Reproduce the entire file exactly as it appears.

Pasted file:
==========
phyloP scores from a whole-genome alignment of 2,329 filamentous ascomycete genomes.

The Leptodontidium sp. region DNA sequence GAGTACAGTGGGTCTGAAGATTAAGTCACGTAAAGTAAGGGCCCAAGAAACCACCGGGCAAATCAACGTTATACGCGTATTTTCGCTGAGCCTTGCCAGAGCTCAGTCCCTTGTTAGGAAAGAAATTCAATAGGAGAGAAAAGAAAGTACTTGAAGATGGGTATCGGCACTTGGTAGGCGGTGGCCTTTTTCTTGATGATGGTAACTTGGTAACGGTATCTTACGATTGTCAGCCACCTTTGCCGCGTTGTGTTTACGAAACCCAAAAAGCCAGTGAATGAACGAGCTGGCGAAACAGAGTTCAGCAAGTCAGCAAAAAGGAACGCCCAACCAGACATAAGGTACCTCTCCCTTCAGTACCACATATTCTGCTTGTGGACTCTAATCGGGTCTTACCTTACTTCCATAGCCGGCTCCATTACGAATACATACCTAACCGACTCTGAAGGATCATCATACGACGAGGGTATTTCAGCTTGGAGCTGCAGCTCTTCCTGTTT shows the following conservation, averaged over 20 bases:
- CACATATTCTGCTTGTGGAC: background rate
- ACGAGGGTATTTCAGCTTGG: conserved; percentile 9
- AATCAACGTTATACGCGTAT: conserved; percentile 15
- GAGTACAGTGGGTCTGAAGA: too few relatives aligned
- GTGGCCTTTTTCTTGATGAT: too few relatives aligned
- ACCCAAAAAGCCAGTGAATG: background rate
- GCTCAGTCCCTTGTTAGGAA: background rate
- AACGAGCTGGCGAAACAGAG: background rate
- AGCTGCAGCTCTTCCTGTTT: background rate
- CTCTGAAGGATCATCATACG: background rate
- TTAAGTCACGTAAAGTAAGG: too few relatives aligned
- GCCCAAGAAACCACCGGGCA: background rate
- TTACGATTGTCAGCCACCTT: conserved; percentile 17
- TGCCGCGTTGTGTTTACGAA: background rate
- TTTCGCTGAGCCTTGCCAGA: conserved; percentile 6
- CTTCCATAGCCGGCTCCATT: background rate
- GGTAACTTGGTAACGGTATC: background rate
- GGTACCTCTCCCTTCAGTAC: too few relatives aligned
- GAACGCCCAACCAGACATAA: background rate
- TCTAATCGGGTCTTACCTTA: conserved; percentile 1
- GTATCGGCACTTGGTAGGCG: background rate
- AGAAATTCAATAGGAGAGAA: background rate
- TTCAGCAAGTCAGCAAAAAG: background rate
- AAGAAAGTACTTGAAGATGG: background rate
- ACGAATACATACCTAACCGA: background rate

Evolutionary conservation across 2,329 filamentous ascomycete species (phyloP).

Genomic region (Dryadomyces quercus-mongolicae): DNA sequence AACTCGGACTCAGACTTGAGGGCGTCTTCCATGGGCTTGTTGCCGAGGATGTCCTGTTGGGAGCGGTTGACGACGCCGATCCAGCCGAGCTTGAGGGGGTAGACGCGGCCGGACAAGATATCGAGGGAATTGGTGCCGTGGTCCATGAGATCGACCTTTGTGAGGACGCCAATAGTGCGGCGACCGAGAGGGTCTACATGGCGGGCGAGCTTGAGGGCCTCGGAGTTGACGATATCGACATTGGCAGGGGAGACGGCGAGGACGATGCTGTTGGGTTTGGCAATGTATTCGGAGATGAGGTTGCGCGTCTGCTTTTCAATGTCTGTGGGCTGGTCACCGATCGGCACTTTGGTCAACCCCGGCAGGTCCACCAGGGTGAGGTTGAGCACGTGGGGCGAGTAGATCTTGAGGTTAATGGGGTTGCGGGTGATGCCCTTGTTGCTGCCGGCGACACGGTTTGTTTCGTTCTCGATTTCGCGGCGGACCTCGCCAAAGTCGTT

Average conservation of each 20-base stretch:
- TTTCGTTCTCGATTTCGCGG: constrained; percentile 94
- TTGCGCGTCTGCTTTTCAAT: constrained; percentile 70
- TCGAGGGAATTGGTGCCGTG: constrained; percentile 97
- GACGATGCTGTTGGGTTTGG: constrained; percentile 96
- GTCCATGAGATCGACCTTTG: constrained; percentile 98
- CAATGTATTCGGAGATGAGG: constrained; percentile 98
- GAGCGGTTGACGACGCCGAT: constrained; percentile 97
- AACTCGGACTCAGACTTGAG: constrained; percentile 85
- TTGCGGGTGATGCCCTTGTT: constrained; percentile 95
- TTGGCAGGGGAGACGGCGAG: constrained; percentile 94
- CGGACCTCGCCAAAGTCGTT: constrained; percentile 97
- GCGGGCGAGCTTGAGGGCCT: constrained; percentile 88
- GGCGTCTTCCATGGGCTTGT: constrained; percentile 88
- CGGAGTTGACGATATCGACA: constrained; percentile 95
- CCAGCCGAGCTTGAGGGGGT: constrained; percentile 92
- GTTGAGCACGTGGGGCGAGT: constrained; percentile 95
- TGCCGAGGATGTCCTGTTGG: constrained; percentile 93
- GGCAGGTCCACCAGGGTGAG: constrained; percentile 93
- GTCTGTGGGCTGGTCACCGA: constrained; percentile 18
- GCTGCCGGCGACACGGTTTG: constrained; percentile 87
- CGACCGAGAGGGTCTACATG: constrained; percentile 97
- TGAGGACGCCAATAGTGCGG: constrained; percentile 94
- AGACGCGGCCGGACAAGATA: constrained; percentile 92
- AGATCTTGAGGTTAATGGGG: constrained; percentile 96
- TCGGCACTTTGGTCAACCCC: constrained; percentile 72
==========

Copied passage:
phyloP scores from a whole-genome alignment of 2,329 filamentous ascomycete genomes.

The Leptodontidium sp. region DNA sequence GAGTACAGTGGGTCTGAAGATTAAGTCACGTAAAGTAAGGGCCCAAGAAACCACCGGGCAAATCAACGTTATACGCGTATTTTCGCTGAGCCTTGCCAGAGCTCAGTCCCTTGTTAGGAAAGAAATTCAATAGGAGAGAAAAGAAAGTACTTGAAGATGGGTATCGGCACTTGGTAGGCGGTGGCCTTTTTCTTGATGATGGTAACTTGGTAACGGTATCTTACGATTGTCAGCCACCTTTGCCGCGTTGTGTTTACGAAACCCAAAAAGCCAGTGAATGAACGAGCTGGCGAAACAGAGTTCAGCAAGTCAGCAAAAAGGAACGCCCAACCAGACATAAGGTACCTCTCCCTTCAGTACCACATATTCTGCTTGTGGACTCTAATCGGGTCTTACCTTACTTCCATAGCCGGCTCCATTACGAATACATACCTAACCGACTCTGAAGGATCATCATACGACGAGGGTATTTCAGCTTGGAGCTGCAGCTCTTCCTGTTT shows the following conservation, averaged over 20 bases:
- CACATATTCTGCTTGTGGAC: background rate
- ACGAGGGTATTTCAGCTTGG: conserved; percentile 9
- AATCAACGTTATACGCGTAT: conserved; percentile 15
- GAGTACAGTGGGTCTGAAGA: too few relatives aligned
- GTGGCCTTTTTCTTGATGAT: too few relatives aligned
- ACCCAAAAAGCCAGTGAATG: background rate
- GCTCAGTCCCTTGTTAGGAA: background rate
- AACGAGCTGGCGAAACAGAG: background rate
- AGCTGCAGCTCTTCCTGTTT: background rate
- CTCTGAAGGATCATCATACG: background rate
- TTAAGTCACGTAAAGTAAGG: too few relatives aligned
- GCCCAAGAAACCACCGGGCA: background rate
- TTACGATTGTCAGCCACCTT: conserved; percentile 17
- TGCCGCGTTGTGTTTACGAA: background rate
- TTTCGCTGAGCCTTGCCAGA: conserved; percentile 6
- CTTCCATAGCCGGCTCCATT: background rate
- GGTAACTTGGTAACGGTATC: background rate
- GGTACCTCTCCCTTCAGTAC: too few relatives aligned
- GAACGCCCAACCAGACATAA: background rate
- TCTAATCGGGTCTTACCTTA: conserved; percentile 1
- GTATCGGCACTTGGTAGGCG: background rate
- AGAAATTCAATAGGAGAGAA: background rate
- TTCAGCAAGTCAGCAAAAAG: background rate
- AAGAAAGTACTTGAAGATGG: background rate
- ACGAATACATACCTAACCGA: background rate

Evolutionary conservation across 2,329 filamentous ascomycete species (phyloP).

Genomic region (Dryadomyces quercus-mongolicae): DNA sequence AACTCGGACTCAGACTTGAGGGCGTCTTCCATGGGCTTGTTGCCGAGGATGTCCTGTTGGGAGCGGTTGACGACGCCGATCCAGCCGAGCTTGAGGGGGTAGACGCGGCCGGACAAGATATCGAGGGAATTGGTGCCGTGGTCCATGAGATCGACCTTTGTGAGGACGCCAATAGTGCGGCGACCGAGAGGGTCTACATGGCGGGCGAGCTTGAGGGCCTCGGAGTTGACGATATCGACATTGGCAGGGGAGACGGCGAGGACGATGCTGTTGGGTTTGGCAATGTATTCGGAGATGAGGTTGCGCGTCTGCTTTTCAATGTCTGTGGGCTGGTCACCGATCGGCACTTTGGTCAACCCCGGCAGGTCCACCAGGGTGAGGTTGAGCACGTGGGGCGAGTAGATCTTGAGGTTAATGGGGTTGCGGGTGATGCCCTTGTTGCTGCCGGCGACACGGTTTGTTTCGTTCTCGATTTCGCGGCGGACCTCGCCAAAGTCGTT

Average conservation of each 20-base stretch:
- TTTCGTTCTCGATTTCGCGG: constrained; percentile 94
- TTGCGCGTCTGCTTTTCAAT: constrained; percentile 70
- TCGAGGGAATTGGTGCCGTG: constrained; percentile 97
- GACGATGCTGTTGGGTTTGG: constrained; percentile 96
- GTCCATGAGATCGACCTTTG: constrained; percentile 98
- CAATGTATTCGGAGATGAGG: constrained; percentile 98
- GAGCGGTTGACGACGCCGAT: constrained; percentile 97
- AACTCGGACTCAGACTTGAG: constrained; percentile 85
- TTGCGGGTGATGCCCTTGTT: constrained; percentile 95
- TTGGCAGGGGAGACGGCGAG: constrained; percentile 94
- CGGACCTCGCCAAAGTCGTT: constrained; percentile 97
- GCGGGCGAGCTTGAGGGCCT: constrained; percentile 88
- GGCGTCTTCCATGGGCTTGT: constrained; percentile 88
- CGGAGTTGACGATATCGACA: constrained; percentile 95
- CCAGCCGAGCTTGAGGGGGT: constrained; percentile 92
- GTTGAGCACGTGGGGCGAGT: constrained; percentile 95
- TGCCGAGGATGTCCTGTTGG: constrained; percentile 93
- GGCAGGTCCACCAGGGTGAG: constrained; percentile 93
- GTCTGTGGGCTGGTCACCGA: constrained; percentile 18
- GCTGCCGGCGACACGGTTTG: constrained; percentile 87
- CGACCGAGAGGGTCTACATG: constrained; percentile 97
- TGAGGACGCCAATAGTGCGG: constrained; percentile 94
- AGACGCGGCCGGACAAGATA: constrained; percentile 92
- AGATCTTGAGGTTAATGGGG: constrained; percentile 96
- TCGGCACTTTGGTCAACCCC: constrained; percentile 72